The feuding has commenced again, complete with shootin’, spittin’ and cussin’ (not to mention corncob pipes and moonshine).
The hills made the region somewhat claustrophobic, leading Paxton to observe: “You can see how that part geographically was just so isolated so long. And how something like a feud like this could go on for a long time.”
Although the Civil War was somewhat responsible for the feud, the whole calamity was built on a misunderstanding, Costner says. “The Union soldier who was killed early was killed by a guy that didn’t even participate in the war.”
The two heads of the families, friends during the war, were forced into this long feud, in part, because of their children.
“In researching the story, I guess I gathered as much as I possibly could, so I didn’t come to it thinking it was a fairy tale,” Costner says. “I knew it was a real story with real participants, set against an era, a time, coming out of the Civil War, so I knew how deep the feelings were running just over that war.”
And yet, Costner continues, the offspring of the feuding heads of family “didn’t know what the Civil War was about, and they didn’t know what some of these old scars were about, and a combination of drinking and unemployment and all this stuff just led to these kind of murders, and then, of course, the patriarchs had to stand up.”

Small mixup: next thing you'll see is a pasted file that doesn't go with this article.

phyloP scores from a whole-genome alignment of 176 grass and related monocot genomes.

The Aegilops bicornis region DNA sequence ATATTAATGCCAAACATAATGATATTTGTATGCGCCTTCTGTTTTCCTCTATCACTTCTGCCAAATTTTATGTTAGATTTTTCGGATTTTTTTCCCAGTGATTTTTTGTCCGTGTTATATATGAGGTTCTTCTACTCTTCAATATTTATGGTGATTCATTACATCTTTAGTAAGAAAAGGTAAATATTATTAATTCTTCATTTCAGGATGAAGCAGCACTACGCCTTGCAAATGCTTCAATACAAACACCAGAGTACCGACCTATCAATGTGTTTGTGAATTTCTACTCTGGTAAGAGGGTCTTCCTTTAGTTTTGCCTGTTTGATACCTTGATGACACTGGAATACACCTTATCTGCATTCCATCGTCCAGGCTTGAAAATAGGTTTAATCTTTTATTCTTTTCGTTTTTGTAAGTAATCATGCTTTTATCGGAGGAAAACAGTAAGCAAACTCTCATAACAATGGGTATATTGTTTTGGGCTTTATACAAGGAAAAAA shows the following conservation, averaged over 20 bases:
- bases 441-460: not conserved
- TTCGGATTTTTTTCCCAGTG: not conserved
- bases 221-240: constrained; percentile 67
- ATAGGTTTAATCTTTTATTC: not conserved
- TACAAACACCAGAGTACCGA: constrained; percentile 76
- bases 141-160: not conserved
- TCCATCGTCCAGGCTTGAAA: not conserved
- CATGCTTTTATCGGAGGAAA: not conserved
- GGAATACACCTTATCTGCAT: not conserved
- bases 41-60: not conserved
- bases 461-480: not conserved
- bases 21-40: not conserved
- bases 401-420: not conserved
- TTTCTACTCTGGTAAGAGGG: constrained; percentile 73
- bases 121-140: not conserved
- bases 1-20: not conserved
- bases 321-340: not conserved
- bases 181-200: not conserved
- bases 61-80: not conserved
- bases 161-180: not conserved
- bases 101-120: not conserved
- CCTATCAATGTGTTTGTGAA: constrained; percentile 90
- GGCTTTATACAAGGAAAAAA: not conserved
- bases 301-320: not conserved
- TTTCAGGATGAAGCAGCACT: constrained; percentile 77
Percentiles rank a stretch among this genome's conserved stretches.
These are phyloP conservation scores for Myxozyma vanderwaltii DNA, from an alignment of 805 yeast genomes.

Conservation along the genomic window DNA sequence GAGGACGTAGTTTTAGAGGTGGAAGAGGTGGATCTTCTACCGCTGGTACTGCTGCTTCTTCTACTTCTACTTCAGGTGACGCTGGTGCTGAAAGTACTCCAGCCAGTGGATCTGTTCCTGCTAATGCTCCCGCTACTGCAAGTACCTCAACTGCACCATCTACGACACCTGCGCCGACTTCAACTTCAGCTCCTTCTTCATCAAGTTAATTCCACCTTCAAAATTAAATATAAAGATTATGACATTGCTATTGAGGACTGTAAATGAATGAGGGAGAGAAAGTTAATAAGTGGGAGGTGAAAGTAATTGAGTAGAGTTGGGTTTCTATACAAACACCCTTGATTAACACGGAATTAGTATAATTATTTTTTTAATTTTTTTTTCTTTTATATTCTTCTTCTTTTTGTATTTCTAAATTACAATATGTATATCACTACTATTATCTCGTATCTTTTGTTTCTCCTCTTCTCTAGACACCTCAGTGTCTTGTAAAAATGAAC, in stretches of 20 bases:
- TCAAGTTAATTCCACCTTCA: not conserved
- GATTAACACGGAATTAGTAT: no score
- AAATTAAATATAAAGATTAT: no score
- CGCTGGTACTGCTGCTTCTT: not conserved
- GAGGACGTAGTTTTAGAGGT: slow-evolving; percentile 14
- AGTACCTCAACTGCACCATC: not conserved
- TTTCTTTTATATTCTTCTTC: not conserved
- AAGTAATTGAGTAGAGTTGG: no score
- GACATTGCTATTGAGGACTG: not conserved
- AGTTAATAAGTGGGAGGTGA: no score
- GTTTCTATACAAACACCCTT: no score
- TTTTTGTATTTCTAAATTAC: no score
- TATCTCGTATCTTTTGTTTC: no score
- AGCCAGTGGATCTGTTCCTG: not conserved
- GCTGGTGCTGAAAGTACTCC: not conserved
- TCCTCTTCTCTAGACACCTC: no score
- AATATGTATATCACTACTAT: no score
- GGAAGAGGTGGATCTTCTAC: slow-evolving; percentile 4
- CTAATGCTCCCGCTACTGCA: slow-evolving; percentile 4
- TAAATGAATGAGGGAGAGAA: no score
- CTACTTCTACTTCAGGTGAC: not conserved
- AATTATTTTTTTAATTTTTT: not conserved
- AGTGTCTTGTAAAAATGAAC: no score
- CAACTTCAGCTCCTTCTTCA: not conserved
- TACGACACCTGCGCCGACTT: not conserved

Costner says he sees Hatfield as an honorable man, an entrepreneur who hired McCoys in his lumberyard.
For his part, Paxton says, he had a hard time relating to McCoy. “But my job’s not to relate to him, but to try to give conviction of character.”
What helped the actor most was a privately published book of letters from a Civil War soldier. “Those were an amazing account because this man really truly lived by his Christian convictions and his sense of honor, and he ended up being an officer of the Confederate Army,” Paxton says. “. . . But he talked about the profiteering going on back home, he talked about the war, he talked about their Christian duty.”
The conflict between the Hatfields and the McCoys didn’t settle down until the turn of the 20th century and a formal truce wasn’t signed until 2003. Now, the two sides are trying to cooperate. Having squared off good-naturedly with Richard Dawson on a 1979 episode of “Family Feud,” they are now helping to turn the remote battlegrounds of their forebears into tourist destinations.
For all of its history, there is something resonant in the Hatfield-McCoy feud that continues today, the actors say.
“There has certainly been revenge killing happening in this century. Based on what’s happening in Libya and Serbia-Croatia and Afghanistan and Iraq, there’s going to be honor killings for the next 50 to 60 years there,” Costner says. “So what’s really changed?”
“The theme is timeless,” Paxton says. “Revenge and obsession and reprisals — these things are going on all over the place, all over the world. A lot of the conflicts we’re in, we’re dealing with people who have been killing each other for hundreds of years, and it’s not going to stop: I kill your mother, and you kill my brother. And somebody comes along, it’s just violence begets violence. It’s a Biblical theme. It’s been around since the beginning of man.”